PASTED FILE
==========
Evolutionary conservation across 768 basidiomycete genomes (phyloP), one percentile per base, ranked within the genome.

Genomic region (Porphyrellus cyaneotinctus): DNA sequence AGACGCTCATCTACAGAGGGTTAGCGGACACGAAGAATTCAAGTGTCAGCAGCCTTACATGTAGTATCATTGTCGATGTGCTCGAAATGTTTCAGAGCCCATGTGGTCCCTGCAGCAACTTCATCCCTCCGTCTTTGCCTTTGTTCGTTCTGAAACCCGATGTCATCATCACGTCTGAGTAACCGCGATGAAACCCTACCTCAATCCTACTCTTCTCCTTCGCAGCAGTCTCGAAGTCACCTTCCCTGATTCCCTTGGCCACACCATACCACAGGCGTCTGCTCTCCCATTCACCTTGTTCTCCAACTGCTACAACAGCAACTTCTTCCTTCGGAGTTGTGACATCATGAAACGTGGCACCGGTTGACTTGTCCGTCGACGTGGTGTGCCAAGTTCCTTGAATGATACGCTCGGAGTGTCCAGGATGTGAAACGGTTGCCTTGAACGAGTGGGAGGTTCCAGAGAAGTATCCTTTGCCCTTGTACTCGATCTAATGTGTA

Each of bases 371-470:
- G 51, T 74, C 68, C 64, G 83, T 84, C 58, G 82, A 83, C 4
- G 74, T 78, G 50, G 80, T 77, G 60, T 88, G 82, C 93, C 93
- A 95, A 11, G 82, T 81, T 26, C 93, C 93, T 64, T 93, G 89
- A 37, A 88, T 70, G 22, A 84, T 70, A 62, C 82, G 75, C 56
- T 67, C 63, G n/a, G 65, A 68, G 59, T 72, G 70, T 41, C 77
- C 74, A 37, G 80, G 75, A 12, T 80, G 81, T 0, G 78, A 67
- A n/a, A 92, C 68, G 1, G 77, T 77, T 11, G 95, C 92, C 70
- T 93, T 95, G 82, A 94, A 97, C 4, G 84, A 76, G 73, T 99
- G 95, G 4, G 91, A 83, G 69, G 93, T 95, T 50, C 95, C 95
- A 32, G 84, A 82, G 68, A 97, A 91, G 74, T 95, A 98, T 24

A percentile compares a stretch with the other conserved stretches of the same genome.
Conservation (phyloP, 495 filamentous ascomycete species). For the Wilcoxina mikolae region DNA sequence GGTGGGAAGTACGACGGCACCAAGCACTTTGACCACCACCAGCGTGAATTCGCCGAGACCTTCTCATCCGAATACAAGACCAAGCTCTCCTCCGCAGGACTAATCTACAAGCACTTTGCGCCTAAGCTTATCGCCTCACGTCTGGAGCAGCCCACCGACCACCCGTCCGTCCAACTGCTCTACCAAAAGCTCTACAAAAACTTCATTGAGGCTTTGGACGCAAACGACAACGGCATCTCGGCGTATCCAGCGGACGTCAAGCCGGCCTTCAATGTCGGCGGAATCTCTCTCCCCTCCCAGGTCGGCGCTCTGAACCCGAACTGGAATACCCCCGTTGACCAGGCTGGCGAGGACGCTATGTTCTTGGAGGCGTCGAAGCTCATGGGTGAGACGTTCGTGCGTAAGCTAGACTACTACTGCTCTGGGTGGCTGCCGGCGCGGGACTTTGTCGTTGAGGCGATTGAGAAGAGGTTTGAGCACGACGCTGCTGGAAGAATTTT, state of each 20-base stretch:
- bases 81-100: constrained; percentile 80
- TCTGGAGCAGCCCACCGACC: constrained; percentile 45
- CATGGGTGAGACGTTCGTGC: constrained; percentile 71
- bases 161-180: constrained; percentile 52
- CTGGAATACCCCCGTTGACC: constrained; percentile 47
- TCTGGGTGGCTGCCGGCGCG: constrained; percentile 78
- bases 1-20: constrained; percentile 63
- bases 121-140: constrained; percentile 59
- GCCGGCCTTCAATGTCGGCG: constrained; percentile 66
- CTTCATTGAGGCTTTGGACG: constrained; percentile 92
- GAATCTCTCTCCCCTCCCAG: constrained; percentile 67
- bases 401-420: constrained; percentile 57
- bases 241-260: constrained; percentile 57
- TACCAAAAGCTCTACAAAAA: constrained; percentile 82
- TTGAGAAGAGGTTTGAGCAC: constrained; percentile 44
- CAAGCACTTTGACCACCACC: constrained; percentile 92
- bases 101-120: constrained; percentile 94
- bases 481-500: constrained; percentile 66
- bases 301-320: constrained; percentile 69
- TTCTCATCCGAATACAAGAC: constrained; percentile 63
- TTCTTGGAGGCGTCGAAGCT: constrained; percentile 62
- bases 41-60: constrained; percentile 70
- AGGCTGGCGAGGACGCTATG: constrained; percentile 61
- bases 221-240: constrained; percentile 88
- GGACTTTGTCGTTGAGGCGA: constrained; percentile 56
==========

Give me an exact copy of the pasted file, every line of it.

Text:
Evolutionary conservation across 768 basidiomycete genomes (phyloP), one percentile per base, ranked within the genome.

Genomic region (Porphyrellus cyaneotinctus): DNA sequence AGACGCTCATCTACAGAGGGTTAGCGGACACGAAGAATTCAAGTGTCAGCAGCCTTACATGTAGTATCATTGTCGATGTGCTCGAAATGTTTCAGAGCCCATGTGGTCCCTGCAGCAACTTCATCCCTCCGTCTTTGCCTTTGTTCGTTCTGAAACCCGATGTCATCATCACGTCTGAGTAACCGCGATGAAACCCTACCTCAATCCTACTCTTCTCCTTCGCAGCAGTCTCGAAGTCACCTTCCCTGATTCCCTTGGCCACACCATACCACAGGCGTCTGCTCTCCCATTCACCTTGTTCTCCAACTGCTACAACAGCAACTTCTTCCTTCGGAGTTGTGACATCATGAAACGTGGCACCGGTTGACTTGTCCGTCGACGTGGTGTGCCAAGTTCCTTGAATGATACGCTCGGAGTGTCCAGGATGTGAAACGGTTGCCTTGAACGAGTGGGAGGTTCCAGAGAAGTATCCTTTGCCCTTGTACTCGATCTAATGTGTA

Each of bases 371-470:
- G 51, T 74, C 68, C 64, G 83, T 84, C 58, G 82, A 83, C 4
- G 74, T 78, G 50, G 80, T 77, G 60, T 88, G 82, C 93, C 93
- A 95, A 11, G 82, T 81, T 26, C 93, C 93, T 64, T 93, G 89
- A 37, A 88, T 70, G 22, A 84, T 70, A 62, C 82, G 75, C 56
- T 67, C 63, G n/a, G 65, A 68, G 59, T 72, G 70, T 41, C 77
- C 74, A 37, G 80, G 75, A 12, T 80, G 81, T 0, G 78, A 67
- A n/a, A 92, C 68, G 1, G 77, T 77, T 11, G 95, C 92, C 70
- T 93, T 95, G 82, A 94, A 97, C 4, G 84, A 76, G 73, T 99
- G 95, G 4, G 91, A 83, G 69, G 93, T 95, T 50, C 95, C 95
- A 32, G 84, A 82, G 68, A 97, A 91, G 74, T 95, A 98, T 24

A percentile compares a stretch with the other conserved stretches of the same genome.
Conservation (phyloP, 495 filamentous ascomycete species). For the Wilcoxina mikolae region DNA sequence GGTGGGAAGTACGACGGCACCAAGCACTTTGACCACCACCAGCGTGAATTCGCCGAGACCTTCTCATCCGAATACAAGACCAAGCTCTCCTCCGCAGGACTAATCTACAAGCACTTTGCGCCTAAGCTTATCGCCTCACGTCTGGAGCAGCCCACCGACCACCCGTCCGTCCAACTGCTCTACCAAAAGCTCTACAAAAACTTCATTGAGGCTTTGGACGCAAACGACAACGGCATCTCGGCGTATCCAGCGGACGTCAAGCCGGCCTTCAATGTCGGCGGAATCTCTCTCCCCTCCCAGGTCGGCGCTCTGAACCCGAACTGGAATACCCCCGTTGACCAGGCTGGCGAGGACGCTATGTTCTTGGAGGCGTCGAAGCTCATGGGTGAGACGTTCGTGCGTAAGCTAGACTACTACTGCTCTGGGTGGCTGCCGGCGCGGGACTTTGTCGTTGAGGCGATTGAGAAGAGGTTTGAGCACGACGCTGCTGGAAGAATTTT, state of each 20-base stretch:
- bases 81-100: constrained; percentile 80
- TCTGGAGCAGCCCACCGACC: constrained; percentile 45
- CATGGGTGAGACGTTCGTGC: constrained; percentile 71
- bases 161-180: constrained; percentile 52
- CTGGAATACCCCCGTTGACC: constrained; percentile 47
- TCTGGGTGGCTGCCGGCGCG: constrained; percentile 78
- bases 1-20: constrained; percentile 63
- bases 121-140: constrained; percentile 59
- GCCGGCCTTCAATGTCGGCG: constrained; percentile 66
- CTTCATTGAGGCTTTGGACG: constrained; percentile 92
- GAATCTCTCTCCCCTCCCAG: constrained; percentile 67
- bases 401-420: constrained; percentile 57
- bases 241-260: constrained; percentile 57
- TACCAAAAGCTCTACAAAAA: constrained; percentile 82
- TTGAGAAGAGGTTTGAGCAC: constrained; percentile 44
- CAAGCACTTTGACCACCACC: constrained; percentile 92
- bases 101-120: constrained; percentile 94
- bases 481-500: constrained; percentile 66
- bases 301-320: constrained; percentile 69
- TTCTCATCCGAATACAAGAC: constrained; percentile 63
- TTCTTGGAGGCGTCGAAGCT: constrained; percentile 62
- bases 41-60: constrained; percentile 70
- AGGCTGGCGAGGACGCTATG: constrained; percentile 61
- bases 221-240: constrained; percentile 88
- GGACTTTGTCGTTGAGGCGA: constrained; percentile 56